NuoDB uses a distributed architecture combined with in-memory peers to access and analyze data across multiple nodes using caches without increasing latency. As more power is required, more in-memory peers can be added, so resources are managed effectively. It’s like using a computer to track down the book you need, instead of relying on a librarian reading a catalogue.
To shard or not to shard? It’s definitely not a question for which we have a definitive answer, yet, companies are constantly coming up with more creative solutions to sharding.
Reduce The Need For Scaling
If you’re considering a move to a different scalable database, you know it’s going to be a resource intensive project. Besides the obvious infrastructure investment, there will be code rewrites and process updates, slowing down development while you migrate. In fact, the amount of time you’ve put into your traditional database might make moving altogether unfeasible.
In order to make the most of your existing solution, it’s also important to reduce the need for scaling overall. Strategies to manage transaction volume are often low-risk, low-resource projects that can be managed by a different team.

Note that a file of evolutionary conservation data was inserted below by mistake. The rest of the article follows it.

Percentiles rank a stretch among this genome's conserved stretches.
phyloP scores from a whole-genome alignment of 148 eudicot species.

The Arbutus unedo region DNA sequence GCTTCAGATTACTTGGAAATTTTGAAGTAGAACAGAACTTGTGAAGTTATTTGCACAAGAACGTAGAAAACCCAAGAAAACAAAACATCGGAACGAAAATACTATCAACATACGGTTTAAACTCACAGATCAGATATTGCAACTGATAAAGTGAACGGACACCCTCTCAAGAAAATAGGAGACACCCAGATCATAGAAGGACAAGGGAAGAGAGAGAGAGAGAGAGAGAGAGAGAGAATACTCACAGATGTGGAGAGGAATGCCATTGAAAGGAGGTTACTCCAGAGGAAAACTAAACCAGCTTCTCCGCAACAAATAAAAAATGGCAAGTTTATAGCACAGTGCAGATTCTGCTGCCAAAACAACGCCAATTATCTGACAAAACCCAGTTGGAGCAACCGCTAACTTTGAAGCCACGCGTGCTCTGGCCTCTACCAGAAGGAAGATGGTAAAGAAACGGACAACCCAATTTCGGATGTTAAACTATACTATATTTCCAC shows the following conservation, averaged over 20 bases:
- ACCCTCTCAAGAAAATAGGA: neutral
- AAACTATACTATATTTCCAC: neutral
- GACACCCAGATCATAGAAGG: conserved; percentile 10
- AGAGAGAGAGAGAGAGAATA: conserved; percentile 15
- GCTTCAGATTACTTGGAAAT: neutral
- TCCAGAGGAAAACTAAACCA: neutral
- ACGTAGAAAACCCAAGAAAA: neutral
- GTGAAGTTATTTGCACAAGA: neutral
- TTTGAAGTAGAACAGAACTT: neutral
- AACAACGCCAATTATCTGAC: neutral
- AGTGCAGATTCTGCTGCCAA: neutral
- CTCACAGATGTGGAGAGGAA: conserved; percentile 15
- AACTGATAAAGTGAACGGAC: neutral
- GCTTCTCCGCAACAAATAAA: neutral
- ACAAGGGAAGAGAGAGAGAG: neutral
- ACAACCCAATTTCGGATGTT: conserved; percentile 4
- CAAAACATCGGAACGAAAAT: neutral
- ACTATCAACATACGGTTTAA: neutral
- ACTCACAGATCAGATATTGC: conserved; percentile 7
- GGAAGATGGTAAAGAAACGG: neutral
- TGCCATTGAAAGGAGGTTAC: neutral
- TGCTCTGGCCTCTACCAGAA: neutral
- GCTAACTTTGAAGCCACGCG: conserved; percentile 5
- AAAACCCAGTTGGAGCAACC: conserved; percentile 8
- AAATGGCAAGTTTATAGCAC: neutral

For example, SlashDB offers an API tool that turn SQL databases in HTTP resources. This allows teams to access their data in other formats such as JSON and XML. Focusing on API scalability will ensure that your traditional database sees a full and healthy life.
In other words, don’t just work to scale your database, reduce the need for scaling overall.
Further reading: Five Ways To Scale Your API Without Touching Your Code
The Future Of Your Databases
Probably your business won’t feel the strain of database scaling equally. You might be able to use one solution for data that needs real time analysis, and another for longer term storage. Planning for long term growth will help you balance the needs and choose good solutions early on in your product’s lifetime. Don’t just plan for today’s growth — you’ll find yourself stuck in the future!
Originally published at blog.100tb.com.